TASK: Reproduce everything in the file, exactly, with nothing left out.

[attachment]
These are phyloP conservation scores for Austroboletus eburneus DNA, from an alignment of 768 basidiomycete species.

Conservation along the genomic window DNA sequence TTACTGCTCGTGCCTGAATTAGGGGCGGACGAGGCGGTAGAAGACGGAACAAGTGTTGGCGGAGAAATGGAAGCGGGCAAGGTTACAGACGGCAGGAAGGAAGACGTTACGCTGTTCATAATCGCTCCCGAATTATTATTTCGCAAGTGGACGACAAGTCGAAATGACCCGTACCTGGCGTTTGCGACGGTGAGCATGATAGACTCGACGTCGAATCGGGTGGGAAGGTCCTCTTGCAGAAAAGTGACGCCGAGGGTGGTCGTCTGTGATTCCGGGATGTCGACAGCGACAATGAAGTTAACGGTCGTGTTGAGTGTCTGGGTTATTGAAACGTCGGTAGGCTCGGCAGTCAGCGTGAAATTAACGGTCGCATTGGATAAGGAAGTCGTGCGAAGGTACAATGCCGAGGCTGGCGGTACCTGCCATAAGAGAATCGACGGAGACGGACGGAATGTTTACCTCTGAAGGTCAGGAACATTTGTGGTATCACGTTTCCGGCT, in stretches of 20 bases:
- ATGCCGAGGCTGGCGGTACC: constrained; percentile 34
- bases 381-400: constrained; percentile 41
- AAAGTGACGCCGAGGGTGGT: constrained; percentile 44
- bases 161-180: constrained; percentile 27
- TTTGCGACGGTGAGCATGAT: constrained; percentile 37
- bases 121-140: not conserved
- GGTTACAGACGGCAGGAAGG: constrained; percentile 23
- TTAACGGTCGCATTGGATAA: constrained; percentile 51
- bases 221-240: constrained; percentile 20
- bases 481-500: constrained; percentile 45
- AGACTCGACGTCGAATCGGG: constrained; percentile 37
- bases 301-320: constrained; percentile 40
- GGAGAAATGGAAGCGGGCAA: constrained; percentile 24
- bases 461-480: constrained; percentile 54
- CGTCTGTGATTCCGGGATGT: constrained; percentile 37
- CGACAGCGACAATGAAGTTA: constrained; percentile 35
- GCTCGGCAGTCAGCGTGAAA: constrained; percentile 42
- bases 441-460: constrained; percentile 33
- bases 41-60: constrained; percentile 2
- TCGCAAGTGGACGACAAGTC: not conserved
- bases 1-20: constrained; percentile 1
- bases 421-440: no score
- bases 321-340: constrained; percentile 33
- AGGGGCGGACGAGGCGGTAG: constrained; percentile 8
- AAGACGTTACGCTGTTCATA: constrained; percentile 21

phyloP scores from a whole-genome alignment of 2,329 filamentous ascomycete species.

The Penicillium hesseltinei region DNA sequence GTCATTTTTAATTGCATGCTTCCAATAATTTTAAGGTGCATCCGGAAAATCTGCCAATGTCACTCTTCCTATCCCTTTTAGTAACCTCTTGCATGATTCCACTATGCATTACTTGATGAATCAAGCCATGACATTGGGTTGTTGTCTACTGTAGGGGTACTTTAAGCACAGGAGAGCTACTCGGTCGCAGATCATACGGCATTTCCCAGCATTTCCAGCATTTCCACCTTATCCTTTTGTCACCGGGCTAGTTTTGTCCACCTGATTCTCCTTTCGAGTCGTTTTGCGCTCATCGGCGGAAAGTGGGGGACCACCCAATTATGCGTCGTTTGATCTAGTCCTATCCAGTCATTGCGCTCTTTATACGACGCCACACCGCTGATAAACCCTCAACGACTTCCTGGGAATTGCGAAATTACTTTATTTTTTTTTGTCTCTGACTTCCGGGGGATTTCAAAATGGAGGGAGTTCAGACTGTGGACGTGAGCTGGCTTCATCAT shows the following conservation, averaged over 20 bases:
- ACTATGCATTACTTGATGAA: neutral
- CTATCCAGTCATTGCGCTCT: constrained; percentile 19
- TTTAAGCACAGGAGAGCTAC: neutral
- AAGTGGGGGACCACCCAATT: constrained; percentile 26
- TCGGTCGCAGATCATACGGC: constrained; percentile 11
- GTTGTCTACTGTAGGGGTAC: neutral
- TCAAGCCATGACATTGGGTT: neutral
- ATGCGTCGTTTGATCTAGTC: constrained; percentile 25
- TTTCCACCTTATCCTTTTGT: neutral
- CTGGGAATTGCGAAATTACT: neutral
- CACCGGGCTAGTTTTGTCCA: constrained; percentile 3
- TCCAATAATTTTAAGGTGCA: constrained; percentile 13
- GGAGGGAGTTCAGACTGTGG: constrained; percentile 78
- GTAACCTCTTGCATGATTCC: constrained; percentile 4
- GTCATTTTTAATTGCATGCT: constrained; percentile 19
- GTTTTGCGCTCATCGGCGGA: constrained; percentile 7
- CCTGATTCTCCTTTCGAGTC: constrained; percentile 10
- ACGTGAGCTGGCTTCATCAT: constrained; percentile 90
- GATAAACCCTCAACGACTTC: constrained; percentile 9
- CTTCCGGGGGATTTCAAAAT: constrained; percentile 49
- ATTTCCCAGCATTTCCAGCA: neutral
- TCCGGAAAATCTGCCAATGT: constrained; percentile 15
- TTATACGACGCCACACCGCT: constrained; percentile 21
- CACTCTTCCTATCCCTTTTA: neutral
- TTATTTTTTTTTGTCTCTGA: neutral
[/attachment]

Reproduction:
These are phyloP conservation scores for Austroboletus eburneus DNA, from an alignment of 768 basidiomycete species.

Conservation along the genomic window DNA sequence TTACTGCTCGTGCCTGAATTAGGGGCGGACGAGGCGGTAGAAGACGGAACAAGTGTTGGCGGAGAAATGGAAGCGGGCAAGGTTACAGACGGCAGGAAGGAAGACGTTACGCTGTTCATAATCGCTCCCGAATTATTATTTCGCAAGTGGACGACAAGTCGAAATGACCCGTACCTGGCGTTTGCGACGGTGAGCATGATAGACTCGACGTCGAATCGGGTGGGAAGGTCCTCTTGCAGAAAAGTGACGCCGAGGGTGGTCGTCTGTGATTCCGGGATGTCGACAGCGACAATGAAGTTAACGGTCGTGTTGAGTGTCTGGGTTATTGAAACGTCGGTAGGCTCGGCAGTCAGCGTGAAATTAACGGTCGCATTGGATAAGGAAGTCGTGCGAAGGTACAATGCCGAGGCTGGCGGTACCTGCCATAAGAGAATCGACGGAGACGGACGGAATGTTTACCTCTGAAGGTCAGGAACATTTGTGGTATCACGTTTCCGGCT, in stretches of 20 bases:
- ATGCCGAGGCTGGCGGTACC: constrained; percentile 34
- bases 381-400: constrained; percentile 41
- AAAGTGACGCCGAGGGTGGT: constrained; percentile 44
- bases 161-180: constrained; percentile 27
- TTTGCGACGGTGAGCATGAT: constrained; percentile 37
- bases 121-140: not conserved
- GGTTACAGACGGCAGGAAGG: constrained; percentile 23
- TTAACGGTCGCATTGGATAA: constrained; percentile 51
- bases 221-240: constrained; percentile 20
- bases 481-500: constrained; percentile 45
- AGACTCGACGTCGAATCGGG: constrained; percentile 37
- bases 301-320: constrained; percentile 40
- GGAGAAATGGAAGCGGGCAA: constrained; percentile 24
- bases 461-480: constrained; percentile 54
- CGTCTGTGATTCCGGGATGT: constrained; percentile 37
- CGACAGCGACAATGAAGTTA: constrained; percentile 35
- GCTCGGCAGTCAGCGTGAAA: constrained; percentile 42
- bases 441-460: constrained; percentile 33
- bases 41-60: constrained; percentile 2
- TCGCAAGTGGACGACAAGTC: not conserved
- bases 1-20: constrained; percentile 1
- bases 421-440: no score
- bases 321-340: constrained; percentile 33
- AGGGGCGGACGAGGCGGTAG: constrained; percentile 8
- AAGACGTTACGCTGTTCATA: constrained; percentile 21

phyloP scores from a whole-genome alignment of 2,329 filamentous ascomycete species.

The Penicillium hesseltinei region DNA sequence GTCATTTTTAATTGCATGCTTCCAATAATTTTAAGGTGCATCCGGAAAATCTGCCAATGTCACTCTTCCTATCCCTTTTAGTAACCTCTTGCATGATTCCACTATGCATTACTTGATGAATCAAGCCATGACATTGGGTTGTTGTCTACTGTAGGGGTACTTTAAGCACAGGAGAGCTACTCGGTCGCAGATCATACGGCATTTCCCAGCATTTCCAGCATTTCCACCTTATCCTTTTGTCACCGGGCTAGTTTTGTCCACCTGATTCTCCTTTCGAGTCGTTTTGCGCTCATCGGCGGAAAGTGGGGGACCACCCAATTATGCGTCGTTTGATCTAGTCCTATCCAGTCATTGCGCTCTTTATACGACGCCACACCGCTGATAAACCCTCAACGACTTCCTGGGAATTGCGAAATTACTTTATTTTTTTTTGTCTCTGACTTCCGGGGGATTTCAAAATGGAGGGAGTTCAGACTGTGGACGTGAGCTGGCTTCATCAT shows the following conservation, averaged over 20 bases:
- ACTATGCATTACTTGATGAA: neutral
- CTATCCAGTCATTGCGCTCT: constrained; percentile 19
- TTTAAGCACAGGAGAGCTAC: neutral
- AAGTGGGGGACCACCCAATT: constrained; percentile 26
- TCGGTCGCAGATCATACGGC: constrained; percentile 11
- GTTGTCTACTGTAGGGGTAC: neutral
- TCAAGCCATGACATTGGGTT: neutral
- ATGCGTCGTTTGATCTAGTC: constrained; percentile 25
- TTTCCACCTTATCCTTTTGT: neutral
- CTGGGAATTGCGAAATTACT: neutral
- CACCGGGCTAGTTTTGTCCA: constrained; percentile 3
- TCCAATAATTTTAAGGTGCA: constrained; percentile 13
- GGAGGGAGTTCAGACTGTGG: constrained; percentile 78
- GTAACCTCTTGCATGATTCC: constrained; percentile 4
- GTCATTTTTAATTGCATGCT: constrained; percentile 19
- GTTTTGCGCTCATCGGCGGA: constrained; percentile 7
- CCTGATTCTCCTTTCGAGTC: constrained; percentile 10
- ACGTGAGCTGGCTTCATCAT: constrained; percentile 90
- GATAAACCCTCAACGACTTC: constrained; percentile 9
- CTTCCGGGGGATTTCAAAAT: constrained; percentile 49
- ATTTCCCAGCATTTCCAGCA: neutral
- TCCGGAAAATCTGCCAATGT: constrained; percentile 15
- TTATACGACGCCACACCGCT: constrained; percentile 21
- CACTCTTCCTATCCCTTTTA: neutral
- TTATTTTTTTTTGTCTCTGA: neutral